SFF may close cutting plant

Falling lamb numbers was one reason for Silver Fern Farms' decision yesterday to close the...
Falling lamb numbers was one reason for Silver Fern Farms' decision yesterday to close the Canterbury lamb cutting plant at Christchurch. Photo by Neal Wallace.
Many of the 135 meat workers who would lose their jobs with the expected closure of Silver Fern Farms Canterbury lamb cutting plant in Christchurch, worked only six weeks this season.

A further 39 workers at the company's Belfast beef slaughtering plant could also be out of a job, following the restructuring of cold store operations and the centralising of rendering and casings facilities at a new facility at Washdyke, near Timaru, by the Dunedin company's joint venture partner, Farmbrands.

New Zealand Meat Workers Union general secretary Dave Eastlake was philosophical about the Canterbury plant losses, saying indications for the plant's future were not good during the season.

"Some of the people working at the cutting plant have only had six week's work," he said.

Silver Fern Farms stopped slaughtering lambs at the Canterbury works in 2008, turning it into a lamb cutting plant to address a forecast imbalance between the forecast kill and cutting capacity.

The decline in lamb numbers meant it has been under-utilised and Mr Eastlake said given that decline, transporting carcasses between plants for processing was not sustainable.

"Obviously, you cannot cart stuff to a plant for just a few weeks of the year."

The move also highlights the industry's excess processing capacity.

Silver Fern Farms chief executive Keith Cooper said Meat and Wool New Zealand forecast a lamb kill this season of 23.5 million, but the latest figures show that kill to be closer to 21.5 million.

Last year it was 22.5 million.

At June 5, this season's lamb kill was back one million on the same time last year, and the ewe kill 400,000, while for the same period in the South Island 600,000 fewer lambs and 200,000 fewer ewes had been killed.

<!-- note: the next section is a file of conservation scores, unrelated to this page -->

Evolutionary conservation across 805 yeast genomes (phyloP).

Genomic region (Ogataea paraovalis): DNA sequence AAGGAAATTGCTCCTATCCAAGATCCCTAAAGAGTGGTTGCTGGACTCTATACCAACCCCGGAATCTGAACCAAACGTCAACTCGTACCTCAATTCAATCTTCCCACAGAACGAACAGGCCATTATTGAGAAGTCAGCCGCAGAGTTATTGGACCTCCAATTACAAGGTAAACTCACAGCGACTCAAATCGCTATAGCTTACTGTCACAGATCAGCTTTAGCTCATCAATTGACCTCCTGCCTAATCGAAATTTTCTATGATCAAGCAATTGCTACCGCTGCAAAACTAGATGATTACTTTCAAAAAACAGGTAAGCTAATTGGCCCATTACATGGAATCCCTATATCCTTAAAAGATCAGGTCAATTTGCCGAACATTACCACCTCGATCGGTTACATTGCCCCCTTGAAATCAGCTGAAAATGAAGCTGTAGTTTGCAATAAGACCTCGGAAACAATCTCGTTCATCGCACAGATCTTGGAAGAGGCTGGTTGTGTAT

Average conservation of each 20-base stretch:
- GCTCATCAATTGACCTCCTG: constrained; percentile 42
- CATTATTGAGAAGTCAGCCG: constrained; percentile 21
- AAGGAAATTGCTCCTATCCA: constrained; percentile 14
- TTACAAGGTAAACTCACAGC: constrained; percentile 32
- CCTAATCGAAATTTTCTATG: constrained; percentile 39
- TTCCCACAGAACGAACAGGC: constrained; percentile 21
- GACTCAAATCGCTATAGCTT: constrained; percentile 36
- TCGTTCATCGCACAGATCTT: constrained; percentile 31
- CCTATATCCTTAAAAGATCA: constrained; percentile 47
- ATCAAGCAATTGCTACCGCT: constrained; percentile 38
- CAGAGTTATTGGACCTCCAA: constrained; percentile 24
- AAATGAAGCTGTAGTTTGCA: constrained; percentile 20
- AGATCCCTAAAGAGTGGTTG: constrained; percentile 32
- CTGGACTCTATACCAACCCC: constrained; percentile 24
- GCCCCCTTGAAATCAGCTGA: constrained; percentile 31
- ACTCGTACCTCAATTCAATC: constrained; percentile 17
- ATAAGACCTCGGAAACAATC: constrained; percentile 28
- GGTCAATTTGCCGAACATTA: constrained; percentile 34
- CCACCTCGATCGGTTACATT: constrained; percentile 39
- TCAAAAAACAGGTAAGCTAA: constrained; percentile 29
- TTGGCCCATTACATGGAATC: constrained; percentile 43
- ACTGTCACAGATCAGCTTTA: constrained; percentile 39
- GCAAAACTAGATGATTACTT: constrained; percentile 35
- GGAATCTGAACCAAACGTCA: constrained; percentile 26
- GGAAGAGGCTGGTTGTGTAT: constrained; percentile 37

Mr Cooper said the industry needed to rationalise the number of processing plants, and his company has already reduced capacity by five sheep meat and venison chains, part of rationalisation in 2008 which saw six business units close at a cost of about 1000 jobs.

Over a similar period, Alliance Group has reopened a sheepmeat plant in the North Island and Affco a plant in Southland.

Mr Cooper said there was sufficient capacity among existing meat works to process the total New Zealand sheepmeat kill in 26 weeks, but in reality, climatic conditions meant not all lambs were ready for such a condensed killing period.

Mr Eastlake was equally concerned about over-capacity.

"I don't know how much lower it can go before another plant has to close," he said.

In addition to lower livestock numbers, Mr Cooper said Canterbury suffered from being a cutting plant which relied on throughput from the company's other slaughter works to provide it with work.

The company was moving to a model where it integrated operations on one site, to maintain food hygiene and safety and environmental standards.

Mr Cooper said Canterbury's cold storage facilities could be used to consolidate export product from its Belfast, Fairton, Hokitika and Islington plants.

Silver Fern Farms will start consultation with affected meat workers and a final decision is expected on June 25.

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